warning: left-hand operand of comma has no effect

This is a discussion on warning: left-hand operand of comma has no effect within the C++ Programming forums, part of the General Programming Boards category; Hi. I've got the above warning message roughly 130 times for a program I'm using. Analyzing this more carefully I've ...

  1. #1
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    warning: left-hand operand of comma has no effect

    Hi. I've got the above warning message roughly 130 times for a program I'm using. Analyzing this more carefully I've found that I'm only getting it 10 times, but multiple occurrences of the same locations. Presumably from multiple method calls.
    I have no idea what causes these warnings, except that it's to do with my overloaded brackets operator.
    Can anyone help me?

    Code:
    // Overloaded brackets operator
    mType & Matrix::operator()(const int i, const int j) {
            return values[j * xsize + i];
     }
    
    // Lines causing warnings
    res(i, j) += (q,j) * m(i, q);
    res(i, j) = (i, j) * f;
    res(i,j) = (i, j) + m(i,j);
    (i,j) = x;
    res(i,j) = (j,i);
    return Vec3D<mType>((0,0),(0,1),(0,2));	            // 3 x Warnings
    return Vec2D<mType>((0,0),(0,1));                     // 2 x Warnings
    It's very obvious that the warning only appears when the () is used with the implied "this" operator.
    NB. The lines generating warnings that I have shown are not in this context. They are within seperate methods, but since the overall file is 160 lines long I chose to display them this way for now. More code is available if needed.

    Thanks,
    Simon

  2. #2
    C++ Witch laserlight's Avatar
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    You cannot call it implicitly. Something like (*this)(q, j) and (*this)(0, 0) should work.
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  3. #3
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    You cannot imply it. You want to do something like:

    (*this)(q,j);

    I don't know if that would work because I'm not much familiar with overloading brackets but that seems more right to me.

  4. #4
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    Thanks. I haven't tried that yet. Why is this a problem? I mean, (curse me for saying this) but it's only a warning? It's not a full blown error, and my program works exactly as I want it to do.
    What is wrong with doing it this way that deserves a warning?
    I'm reasonably new with C++ but I'm finding my way, and this will eventually be part of my dissertation so a reason or some background would be extremely helpful to me.
    Thanks for the rapid response.
    Simon

  5. #5
    Cat without Hat CornedBee's Avatar
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    Basically, the parentheses in C++ are really put to work. They stand for grouping, function calls, casting, functional macro replacement - have I forgotten something?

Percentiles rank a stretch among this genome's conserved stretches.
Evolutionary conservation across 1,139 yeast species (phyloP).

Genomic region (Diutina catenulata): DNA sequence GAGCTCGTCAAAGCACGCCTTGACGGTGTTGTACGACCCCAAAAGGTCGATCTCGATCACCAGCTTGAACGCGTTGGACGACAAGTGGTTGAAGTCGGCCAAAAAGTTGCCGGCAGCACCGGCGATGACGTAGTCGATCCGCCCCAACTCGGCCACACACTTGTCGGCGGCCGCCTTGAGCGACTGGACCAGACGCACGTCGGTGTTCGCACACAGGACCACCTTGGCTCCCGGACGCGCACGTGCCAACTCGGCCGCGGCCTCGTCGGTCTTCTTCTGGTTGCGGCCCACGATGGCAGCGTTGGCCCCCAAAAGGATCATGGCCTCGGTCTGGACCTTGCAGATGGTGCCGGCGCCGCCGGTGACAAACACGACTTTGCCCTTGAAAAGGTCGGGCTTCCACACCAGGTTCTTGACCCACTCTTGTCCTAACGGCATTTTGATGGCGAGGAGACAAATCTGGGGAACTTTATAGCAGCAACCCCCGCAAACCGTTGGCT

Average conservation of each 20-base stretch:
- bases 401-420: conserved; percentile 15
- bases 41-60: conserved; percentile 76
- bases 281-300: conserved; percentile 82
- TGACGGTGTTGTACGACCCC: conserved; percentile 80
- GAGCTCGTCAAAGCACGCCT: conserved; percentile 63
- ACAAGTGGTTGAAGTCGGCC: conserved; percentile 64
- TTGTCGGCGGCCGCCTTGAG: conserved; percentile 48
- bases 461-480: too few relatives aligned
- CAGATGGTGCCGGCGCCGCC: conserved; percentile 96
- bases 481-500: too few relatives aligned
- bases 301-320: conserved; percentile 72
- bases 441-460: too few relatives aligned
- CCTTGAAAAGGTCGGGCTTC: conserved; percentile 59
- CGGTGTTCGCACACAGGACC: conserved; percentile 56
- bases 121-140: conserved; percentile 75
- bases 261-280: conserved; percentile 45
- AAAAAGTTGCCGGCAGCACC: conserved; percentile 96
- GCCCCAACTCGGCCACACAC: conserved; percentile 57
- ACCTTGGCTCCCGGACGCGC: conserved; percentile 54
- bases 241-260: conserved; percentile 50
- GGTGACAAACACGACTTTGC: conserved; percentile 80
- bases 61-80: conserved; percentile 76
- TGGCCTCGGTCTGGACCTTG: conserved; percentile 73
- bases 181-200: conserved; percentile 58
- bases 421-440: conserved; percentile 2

Anyway, what they mean exactly depends on where in the syntax they are. Only when they immediately follow a callable entity do they actually mean function call, and only function call can be overloaded with operator().
    All the buzzt!
    CornedBee

    "There is not now, nor has there ever been, nor will there ever be, any programming language in which it is the least bit difficult to write bad code."
    - Flon's Law

  6. #6
    C++ Witch laserlight's Avatar
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    Well, the problem is that something like:
    Code:
    res(i,j) = (j,i);
    is equivalent to:
    Code:
    res(i,j) = j,i;
    which is equivalent to:
    Code:
    res(i,j) = i;
    C + C++ Compiler: MinGW port of GCC
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    Look up a C++ Reference and learn How To Ask Questions The Smart Way

  7. #7
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    Well, the problem is that something like:
    Code:
    Code:
    res(i,j) = (j,i);
    is equivalent to:
    Code:
    Code:
    res(i,j) = j,i;
    Those lines are not exactly equivalent. Consider this example:

    Code:
    int a, b, i = 1, j = 2;
    a = (i,j);
    b = i,j;
    cout << a << " " << b << endl << endl;
    Prints out "2 1".

  8. #8
    Cat without Hat CornedBee's Avatar
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    Whoa, way to resurrect a months-old thread.

    Yeah, since ,'s priority is even lower than ='s, the two lines are indeed not equivalent, but I really don't think it matters anymore.
    All the buzzt!
    CornedBee

    "There is not now, nor has there ever been, nor will there ever be, any programming language in which it is the least bit difficult to write bad code."
    - Flon's Law

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